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Let me, if I may, be ever…

This summer I put away my books and went out to enjoy the world. As much as I love books and reading, I never want to get to a point where they matter more than spending quality time with friends and loved ones or actually going out and living life. I’ve still been reading bits and pieces here and there, but nothing that I would call “real” reading. Starting this week, I’m hoping to slowly get back to regular reading.

Today I pulled out George MacDonald: An Anthology (Edited by C. S. Lewis) and came across this quote which I think is beautiful and profound. It’s gotten me thinking about contentment again and how it’s such a multifaceted word. And now I’m wanting to write a longer post about contentment, but it will have to wait till another time. 🙂


Let me, if I may, be ever welcomed to my room in winter by a glowing hearth, in summer by a vase of flowers; if I may not, let me think how nice they would be, and bury myself in my work. I do not think that the road to contentment lies in despising what we have not got. Let us acknowledge all good, all delight that the world holds, and be content without it.Annals of a Quiet Neighborhood by George MacDonald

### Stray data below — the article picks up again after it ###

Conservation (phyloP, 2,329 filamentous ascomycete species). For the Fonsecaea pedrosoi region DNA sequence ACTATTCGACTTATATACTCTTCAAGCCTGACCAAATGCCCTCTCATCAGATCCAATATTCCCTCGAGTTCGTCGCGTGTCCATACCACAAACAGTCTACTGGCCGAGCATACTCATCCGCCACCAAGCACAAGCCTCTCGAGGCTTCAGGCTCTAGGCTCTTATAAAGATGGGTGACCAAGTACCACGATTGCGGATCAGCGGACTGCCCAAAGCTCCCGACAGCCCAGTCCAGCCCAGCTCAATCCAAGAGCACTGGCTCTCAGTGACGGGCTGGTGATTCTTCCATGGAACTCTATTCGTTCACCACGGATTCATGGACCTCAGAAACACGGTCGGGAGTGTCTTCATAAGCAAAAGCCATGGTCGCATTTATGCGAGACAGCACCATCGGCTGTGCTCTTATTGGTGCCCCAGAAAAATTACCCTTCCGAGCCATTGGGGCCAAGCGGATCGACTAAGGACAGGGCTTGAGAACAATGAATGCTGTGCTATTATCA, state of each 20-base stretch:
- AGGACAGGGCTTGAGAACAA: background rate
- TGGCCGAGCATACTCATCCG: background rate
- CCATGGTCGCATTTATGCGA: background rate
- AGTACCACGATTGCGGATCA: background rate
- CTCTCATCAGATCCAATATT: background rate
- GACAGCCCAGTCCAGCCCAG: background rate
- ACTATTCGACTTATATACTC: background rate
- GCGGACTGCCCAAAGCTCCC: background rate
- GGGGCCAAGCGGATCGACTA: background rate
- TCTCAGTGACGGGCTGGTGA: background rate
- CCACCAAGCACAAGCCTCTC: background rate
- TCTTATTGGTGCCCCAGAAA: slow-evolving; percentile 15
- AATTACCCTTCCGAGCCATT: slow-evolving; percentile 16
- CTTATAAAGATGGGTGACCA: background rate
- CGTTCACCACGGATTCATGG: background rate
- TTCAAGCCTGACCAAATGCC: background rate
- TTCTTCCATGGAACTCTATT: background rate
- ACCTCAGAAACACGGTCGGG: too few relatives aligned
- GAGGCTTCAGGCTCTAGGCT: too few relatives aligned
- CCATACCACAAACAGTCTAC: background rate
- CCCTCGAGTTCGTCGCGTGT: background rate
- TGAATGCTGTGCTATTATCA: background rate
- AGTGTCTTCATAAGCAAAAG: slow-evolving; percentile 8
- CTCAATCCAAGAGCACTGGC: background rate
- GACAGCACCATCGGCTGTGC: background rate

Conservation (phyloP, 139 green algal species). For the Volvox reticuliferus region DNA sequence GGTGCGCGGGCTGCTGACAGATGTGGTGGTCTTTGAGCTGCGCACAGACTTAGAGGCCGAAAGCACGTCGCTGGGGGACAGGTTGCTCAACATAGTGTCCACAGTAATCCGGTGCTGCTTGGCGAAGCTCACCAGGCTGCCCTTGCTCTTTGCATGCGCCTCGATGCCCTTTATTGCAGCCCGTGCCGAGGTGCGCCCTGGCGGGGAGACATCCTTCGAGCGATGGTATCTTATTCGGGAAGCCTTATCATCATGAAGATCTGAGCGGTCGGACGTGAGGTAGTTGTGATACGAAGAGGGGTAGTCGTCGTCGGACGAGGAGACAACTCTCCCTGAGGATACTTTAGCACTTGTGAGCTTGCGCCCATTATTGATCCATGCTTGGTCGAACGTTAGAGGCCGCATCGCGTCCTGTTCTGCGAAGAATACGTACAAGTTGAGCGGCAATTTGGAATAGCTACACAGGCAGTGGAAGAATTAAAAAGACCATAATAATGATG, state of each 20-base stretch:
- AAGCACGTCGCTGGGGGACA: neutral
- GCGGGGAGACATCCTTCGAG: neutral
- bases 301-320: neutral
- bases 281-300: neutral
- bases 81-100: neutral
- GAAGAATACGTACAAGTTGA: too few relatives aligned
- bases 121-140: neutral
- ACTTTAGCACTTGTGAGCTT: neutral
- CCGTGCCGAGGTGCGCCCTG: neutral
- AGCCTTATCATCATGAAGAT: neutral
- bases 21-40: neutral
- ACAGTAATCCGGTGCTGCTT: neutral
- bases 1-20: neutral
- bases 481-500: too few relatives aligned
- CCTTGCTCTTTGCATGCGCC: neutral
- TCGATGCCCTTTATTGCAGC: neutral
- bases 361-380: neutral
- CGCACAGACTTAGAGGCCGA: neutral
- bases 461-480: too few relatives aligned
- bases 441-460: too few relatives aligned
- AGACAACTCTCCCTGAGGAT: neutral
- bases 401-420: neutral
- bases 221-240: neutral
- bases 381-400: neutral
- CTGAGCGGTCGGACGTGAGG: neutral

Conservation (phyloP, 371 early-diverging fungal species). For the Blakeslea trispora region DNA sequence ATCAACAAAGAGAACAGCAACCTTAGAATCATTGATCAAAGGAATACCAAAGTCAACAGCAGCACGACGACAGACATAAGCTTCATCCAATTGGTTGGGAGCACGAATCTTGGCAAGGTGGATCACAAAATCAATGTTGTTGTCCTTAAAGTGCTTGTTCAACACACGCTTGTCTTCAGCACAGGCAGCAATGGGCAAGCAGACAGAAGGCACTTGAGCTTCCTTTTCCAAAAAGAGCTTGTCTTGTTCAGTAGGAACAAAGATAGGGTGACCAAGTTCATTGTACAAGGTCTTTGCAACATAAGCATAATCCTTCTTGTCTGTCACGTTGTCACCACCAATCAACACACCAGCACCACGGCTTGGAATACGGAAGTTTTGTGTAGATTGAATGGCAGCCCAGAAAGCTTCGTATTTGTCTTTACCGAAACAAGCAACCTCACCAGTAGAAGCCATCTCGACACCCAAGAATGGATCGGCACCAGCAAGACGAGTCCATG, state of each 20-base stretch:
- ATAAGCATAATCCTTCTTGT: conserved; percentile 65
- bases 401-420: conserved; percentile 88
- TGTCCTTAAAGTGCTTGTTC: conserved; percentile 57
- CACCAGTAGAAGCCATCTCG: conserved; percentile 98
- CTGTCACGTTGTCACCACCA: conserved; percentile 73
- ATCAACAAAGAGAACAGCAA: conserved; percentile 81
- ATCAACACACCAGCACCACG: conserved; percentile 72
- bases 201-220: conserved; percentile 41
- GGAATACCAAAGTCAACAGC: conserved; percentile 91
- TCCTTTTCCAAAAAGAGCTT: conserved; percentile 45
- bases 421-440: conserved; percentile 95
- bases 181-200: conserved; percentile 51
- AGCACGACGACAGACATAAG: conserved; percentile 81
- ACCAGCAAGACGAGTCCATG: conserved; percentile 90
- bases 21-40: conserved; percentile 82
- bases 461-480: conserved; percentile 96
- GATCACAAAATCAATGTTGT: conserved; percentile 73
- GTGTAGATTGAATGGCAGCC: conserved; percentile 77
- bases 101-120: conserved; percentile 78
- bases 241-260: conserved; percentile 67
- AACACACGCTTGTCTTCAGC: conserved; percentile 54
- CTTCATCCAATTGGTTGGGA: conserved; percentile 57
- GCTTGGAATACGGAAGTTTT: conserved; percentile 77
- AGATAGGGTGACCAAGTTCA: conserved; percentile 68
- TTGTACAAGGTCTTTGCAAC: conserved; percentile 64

“Your book bill ought to be your biggest extravagance.”

I had some unexpected work last week and, as a result, had no time left to blog. I did, however, manage to squeeze in the time to make a large book order. I have to admit that I splurged a bit, but I’m happy to think C. S. Lewis would have probably approved. 😀  I love this quote because it succinctly states how I feel about about reading and purchasing books.

From a letter dated April 8, 1941 to Derek Brewer from C.S. Lewis regarding the books he should read to prepare for his time at Oxford, where Lewis was to be his tutor.

The great thing is to be always reading but not to get bored – treat it not like work, more as a vice! Your book bill ought to be your biggest extravagance.” (Collected Letters of C.S. Lewis, Volume 3, in the supplement, page 1540-1541)

Over the last year and a half, my book bill has been, by far, my biggest extravagance. And yet, aside from one book, I haven’t regretted a single purchase. What you can get from reading a good book can last you a lifetime and, I believe, it’s one of the best investments of time and money someone can make. 🙂